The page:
This is the sand-dune-y landscape of a Burberry-Inspired Cowl, which unfortunately got stalled when I cut the ends of wool just too short to graft together, so that I am now resigning myself to ripping out the last balls' worth in order not to have to splice in yet another length. The good news is that the whole thing took only a few hours to knit, so once I get up the nerve to pull the needles out, it shouldn't take long to actually finish.
Another work-in-progress is the Brahms German Requiem, which we started rehearsing the week before last. How very lucky I was to be able to sing this in high school -- how lucky I still am, to be a part of it again.
This is a lovely version, a yummy Romantic tempo, and the parts are beautifully balanced. It's interesting, the different perspectives you get, from the chorus or from the audience; I have to not look at the video at times, as it can be distracting, although educational. That is some serious stink-eye Nikolaus Harnoncourt gives even before he lifts up his hands! Rather consoling, in a way, to see that even the Vienna State Opera Choir has trouble with getting their eyes off of their music.
I'm currently reading a "medieval noir" that I found on the new-book shelf at the library the other day. I think I've got spoiled by Ellis Peters, as I find this one more than a little anachronistic in vocabulary -- "décolletage" for example, a late-Victorian word at the earliest, or even more jarring, "gifted" (in the sense of having presented something as a gift), at the same time that the characters say things like "'How fares your good wife?'" and "'Is that the weapon that committed this most foul deed?'". There certainly can be a good argument for writing a historical novel in the modern vernacular, since at the time period of said historical novel, the way that people commonly talked was in fact "modern" -- compare, for example, the 1920s Charles Archer translation of Kristin Lavransdatter with the 1990s one by Tiina Nunnally. And there can be an argument that people in the Middle Ages talked more like the Wife of Bath than like Brother Cadfael, too, I suppose. Still, there it is.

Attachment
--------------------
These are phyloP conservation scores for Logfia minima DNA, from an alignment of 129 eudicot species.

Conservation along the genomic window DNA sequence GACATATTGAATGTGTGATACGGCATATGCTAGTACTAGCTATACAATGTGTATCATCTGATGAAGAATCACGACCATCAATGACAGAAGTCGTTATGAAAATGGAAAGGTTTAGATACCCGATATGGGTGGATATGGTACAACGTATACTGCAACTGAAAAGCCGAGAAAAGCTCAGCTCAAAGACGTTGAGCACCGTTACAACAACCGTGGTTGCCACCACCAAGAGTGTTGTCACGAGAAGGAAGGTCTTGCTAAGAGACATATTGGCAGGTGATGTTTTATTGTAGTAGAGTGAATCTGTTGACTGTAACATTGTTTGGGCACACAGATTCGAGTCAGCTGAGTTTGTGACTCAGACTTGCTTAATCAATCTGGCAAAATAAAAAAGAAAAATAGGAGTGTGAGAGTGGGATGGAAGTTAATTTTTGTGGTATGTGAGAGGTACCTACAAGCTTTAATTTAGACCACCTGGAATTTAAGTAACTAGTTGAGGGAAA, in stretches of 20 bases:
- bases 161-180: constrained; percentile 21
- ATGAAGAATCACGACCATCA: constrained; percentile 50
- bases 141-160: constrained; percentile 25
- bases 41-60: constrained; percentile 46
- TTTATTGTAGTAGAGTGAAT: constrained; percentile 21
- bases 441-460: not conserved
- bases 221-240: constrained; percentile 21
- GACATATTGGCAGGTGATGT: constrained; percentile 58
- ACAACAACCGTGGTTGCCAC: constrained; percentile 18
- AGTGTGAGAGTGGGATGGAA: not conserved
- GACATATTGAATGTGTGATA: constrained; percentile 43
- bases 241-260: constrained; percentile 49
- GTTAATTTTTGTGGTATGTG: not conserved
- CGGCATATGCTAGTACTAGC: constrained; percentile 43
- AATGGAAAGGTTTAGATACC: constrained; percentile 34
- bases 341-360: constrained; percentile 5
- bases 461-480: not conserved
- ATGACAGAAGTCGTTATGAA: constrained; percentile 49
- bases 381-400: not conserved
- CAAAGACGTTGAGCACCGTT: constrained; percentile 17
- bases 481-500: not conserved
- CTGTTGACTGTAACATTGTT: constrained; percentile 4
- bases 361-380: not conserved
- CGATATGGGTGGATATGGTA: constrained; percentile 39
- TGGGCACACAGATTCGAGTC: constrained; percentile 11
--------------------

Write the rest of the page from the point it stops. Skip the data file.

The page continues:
I went to the library, in fact, for the omnibus Mapp and Lucia volume, thinking that I wanted something terribly, terribly English and 1930s. Have not read any of them before.
I'm also reading one of D.E. Stevenson's "lost" novels again, Emily Dennistoun, the current book of the Stevenson discussion list at Yahoo. The more I think about it, the more I think this was not only an early work of Stevenson's, but a very early work, and one that she may have not bothered to dig out of the drawer because the things she wrote later were so very much better. Anyway, here is my choice of something late-1920s for my virtual Stevenson "knitalong" --
I think that Emily Dennistoun would be rather shocked to think that her underwear might be discussed in public, but it is not at all unlikely that she would have actually knitted such things herself. I was surprised at first to see the number of patterns for "vests and shorts" out there -- this is one of dozens from The Vintage Knitting Lady. I had not in fact given much thought to knitted underthings, but upon reflection suspect that in Scotland at least, where this novel is set, one might want such things more often than not.
As for "real" knitting, I did start the Kid Mohair Wrap the other day. Found a number of mistakes in the pattern right off, but once that settled down it has gone very quickly, so quickly that I am rapidly nearing the end of the first ball of Kidsilk Haze and at the same time am becoming increasingly alarmed that I will not finish nine repeats of the crossed-eyelet section, as the pattern assures me I can do, before I get there.
Well, we shall see!